Man to Beat? It’s Crocker

Times Staff Writer

Chalk up another one for the poster boy.

For the last year, Ian Crocker’s face on a poster was the first thing Michael Phelps saw every morning and the last thing he saw every night. After losing to Crocker in the 100-meter butterfly a year ago at the world championships in Barcelona, Spain, Phelps’ only loss of 2003, he put up the poster and imagined himself exacting revenge.

But when Phelps surfaced after Tuesday’s 100-meter butterfly at the U.S. Olympic swimming trials in Long Beach, there was Crocker, still in front of him.

At this rate, Phelps may have to wallpaper his room with Crocker’s likeness.


When the race ended Tuesday, there was no wild demonstration of joy from Crocker. No clenched fist pounding the air. That’s not Ian Crocker.

While much of the media attention has been on Phelps this week and his bid to equal or surpass the seven gold medals won by Mark Spitz at the 1972 Olympics, Crocker has demonstrated little emotion, little fire. He keeps it inside.

“I have a chocolate Labrador,” said Eddie Reese, Crocker’s coach on the U.S. Olympic team and at the University of Texas. “She is a 75-pound lap dog until someone shoots a duck or a dove. Then, she’s a 75-pound torpedo who is going to get that [duck or dove] before any other dog in the field. That’s kind of like Ian.”

As he was in Barcelona, Crocker was again a torpedo on Tuesday. In Barcelona, he beat Phelps in a world-record time of 50.98 seconds. Tuesday, Crocker broke that record with a 50.76 to Phelps’ 51.15. That should have been worth at least a whoop or a holler from Crocker.

“It was definitely a great feeling, but I was a little reserved,” he said, “I suppose because I know there is so much more to go.”

He has already come a long way from his roots in Portland, Maine. Now that he has become a key member of the Texas Longhorn swim team, Crocker gets back to Portland for only one or two weeks a year.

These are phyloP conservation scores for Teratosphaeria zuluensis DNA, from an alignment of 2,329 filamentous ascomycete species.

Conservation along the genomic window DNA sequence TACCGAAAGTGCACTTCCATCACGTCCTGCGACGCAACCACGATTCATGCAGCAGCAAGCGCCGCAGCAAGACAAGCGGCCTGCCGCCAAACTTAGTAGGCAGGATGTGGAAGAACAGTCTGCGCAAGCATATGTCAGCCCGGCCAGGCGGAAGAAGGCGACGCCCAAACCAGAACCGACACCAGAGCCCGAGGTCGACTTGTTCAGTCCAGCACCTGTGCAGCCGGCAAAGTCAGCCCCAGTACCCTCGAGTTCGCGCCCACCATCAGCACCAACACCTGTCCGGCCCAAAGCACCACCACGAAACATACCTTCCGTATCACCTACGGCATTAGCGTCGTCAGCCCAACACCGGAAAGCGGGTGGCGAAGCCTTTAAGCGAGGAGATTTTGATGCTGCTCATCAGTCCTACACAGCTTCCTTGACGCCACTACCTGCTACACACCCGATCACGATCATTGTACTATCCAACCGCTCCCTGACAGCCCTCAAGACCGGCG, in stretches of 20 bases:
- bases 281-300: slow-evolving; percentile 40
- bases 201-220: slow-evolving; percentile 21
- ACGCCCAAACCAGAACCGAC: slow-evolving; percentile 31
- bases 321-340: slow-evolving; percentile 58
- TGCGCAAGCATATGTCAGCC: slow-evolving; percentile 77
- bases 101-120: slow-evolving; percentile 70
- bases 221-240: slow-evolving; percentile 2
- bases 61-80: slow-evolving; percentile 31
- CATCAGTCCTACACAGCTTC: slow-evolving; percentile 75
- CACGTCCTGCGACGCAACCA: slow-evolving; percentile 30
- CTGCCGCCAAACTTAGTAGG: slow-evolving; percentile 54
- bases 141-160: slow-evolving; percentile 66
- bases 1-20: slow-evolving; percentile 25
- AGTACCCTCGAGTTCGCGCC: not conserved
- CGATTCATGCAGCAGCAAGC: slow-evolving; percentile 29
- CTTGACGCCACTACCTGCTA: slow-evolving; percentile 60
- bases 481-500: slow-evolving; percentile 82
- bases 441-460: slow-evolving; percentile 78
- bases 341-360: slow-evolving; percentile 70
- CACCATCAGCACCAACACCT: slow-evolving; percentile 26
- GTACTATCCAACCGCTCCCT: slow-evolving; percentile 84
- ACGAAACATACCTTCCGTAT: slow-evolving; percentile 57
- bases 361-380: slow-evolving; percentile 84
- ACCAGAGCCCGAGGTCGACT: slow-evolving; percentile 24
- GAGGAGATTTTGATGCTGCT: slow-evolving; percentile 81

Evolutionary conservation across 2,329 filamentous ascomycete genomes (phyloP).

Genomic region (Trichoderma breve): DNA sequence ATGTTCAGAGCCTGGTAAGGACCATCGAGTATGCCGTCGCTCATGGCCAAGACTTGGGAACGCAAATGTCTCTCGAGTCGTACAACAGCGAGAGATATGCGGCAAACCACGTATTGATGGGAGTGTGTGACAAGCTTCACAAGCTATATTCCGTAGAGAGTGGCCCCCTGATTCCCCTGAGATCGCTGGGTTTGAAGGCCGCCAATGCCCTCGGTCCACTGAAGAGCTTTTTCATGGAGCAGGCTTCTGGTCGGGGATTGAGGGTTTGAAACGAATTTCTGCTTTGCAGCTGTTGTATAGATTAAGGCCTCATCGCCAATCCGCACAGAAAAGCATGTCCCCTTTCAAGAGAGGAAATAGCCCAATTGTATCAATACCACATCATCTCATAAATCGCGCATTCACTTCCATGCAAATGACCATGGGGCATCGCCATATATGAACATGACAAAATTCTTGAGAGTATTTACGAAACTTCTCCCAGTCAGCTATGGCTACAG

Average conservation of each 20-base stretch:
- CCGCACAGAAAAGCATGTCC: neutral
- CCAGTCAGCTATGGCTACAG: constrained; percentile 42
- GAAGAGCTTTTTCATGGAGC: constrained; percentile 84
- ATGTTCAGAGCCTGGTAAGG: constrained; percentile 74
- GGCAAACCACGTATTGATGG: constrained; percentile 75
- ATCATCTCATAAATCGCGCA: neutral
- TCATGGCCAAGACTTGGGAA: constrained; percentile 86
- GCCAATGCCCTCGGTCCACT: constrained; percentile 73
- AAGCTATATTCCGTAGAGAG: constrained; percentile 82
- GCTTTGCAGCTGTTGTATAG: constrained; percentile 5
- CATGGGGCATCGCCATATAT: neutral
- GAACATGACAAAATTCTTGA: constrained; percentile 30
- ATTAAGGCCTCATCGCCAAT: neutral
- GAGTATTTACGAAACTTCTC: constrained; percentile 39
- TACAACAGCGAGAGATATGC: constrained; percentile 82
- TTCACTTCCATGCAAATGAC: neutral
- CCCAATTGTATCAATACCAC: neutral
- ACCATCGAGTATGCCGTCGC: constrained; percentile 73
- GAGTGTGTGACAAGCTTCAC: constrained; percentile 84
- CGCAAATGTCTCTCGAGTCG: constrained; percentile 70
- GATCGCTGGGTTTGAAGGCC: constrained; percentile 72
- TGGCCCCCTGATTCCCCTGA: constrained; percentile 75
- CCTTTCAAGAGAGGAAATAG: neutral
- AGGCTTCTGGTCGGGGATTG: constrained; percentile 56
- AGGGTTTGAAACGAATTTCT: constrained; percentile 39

Being one of Reese’s devoted disciples, and practicing 25 hours a week, doesn’t leave time for recreational traveling.

“Eddie Reese is just one of those coaches,” Crocker said. “If you come to his program with the desire to get faster, with the understanding that there are lots of sacrifices, and you open yourself up to it, he will mold you into what it takes to be a champion.”

While Crocker may use the word sacrifice, he doesn’t really see his hours spent in the pool that way. He’d much rather be churning through the water, he said, than joining his classmates off-campus for fun and games.

“Instant gratification is fake,” Crocker said. “What swimming teaches is that there is something real about hard work.”

When he’s not in the pool, Crocker gets his gratification from listening to the music of Bob Dylan or the Grateful Dead, playing one of his five guitars or working on his 1971 Buick Riviera.

His Texas teammate, Aaron Peirsol, who also beat Phelps earlier this week, calls Crocker, “the best swimmer I’ve ever seen. He doesn’t have to make a big deal out of it. He knows how talented he is. He knows he deserves this.”

Phelps conceded that Crocker deserved his victory Tuesday.

“He was more prepared and has been for the past two times,” Phelps said. “When I was coming home in the last 50 [meters in Tuesday’s race] and saw him out of the corner of my eye, I knew the race was over.”

Crocker said he was under no illusion that their rivalry was over, whether or not that poster stays on Phelps’ wall.

“It helped me to know that somebody has been shooting for me,” Crocker said. “Now that I have passed him again, I know he is not going to give up and that will continue to motivate me.”

While Phelps said he has much work to do in the pool before next month’s Olympic Games in Athens, Crocker mapped out an uncharacteristic game plan.

“I’m going to work on getting as much rest as possible,” he said, “and really let it rip in Athens.”

While he’s getting all that rest, might he put up a poster of Phelps by his bed?

“The only thing I’d put on my wall,” he said, “is a poster of my Riviera.”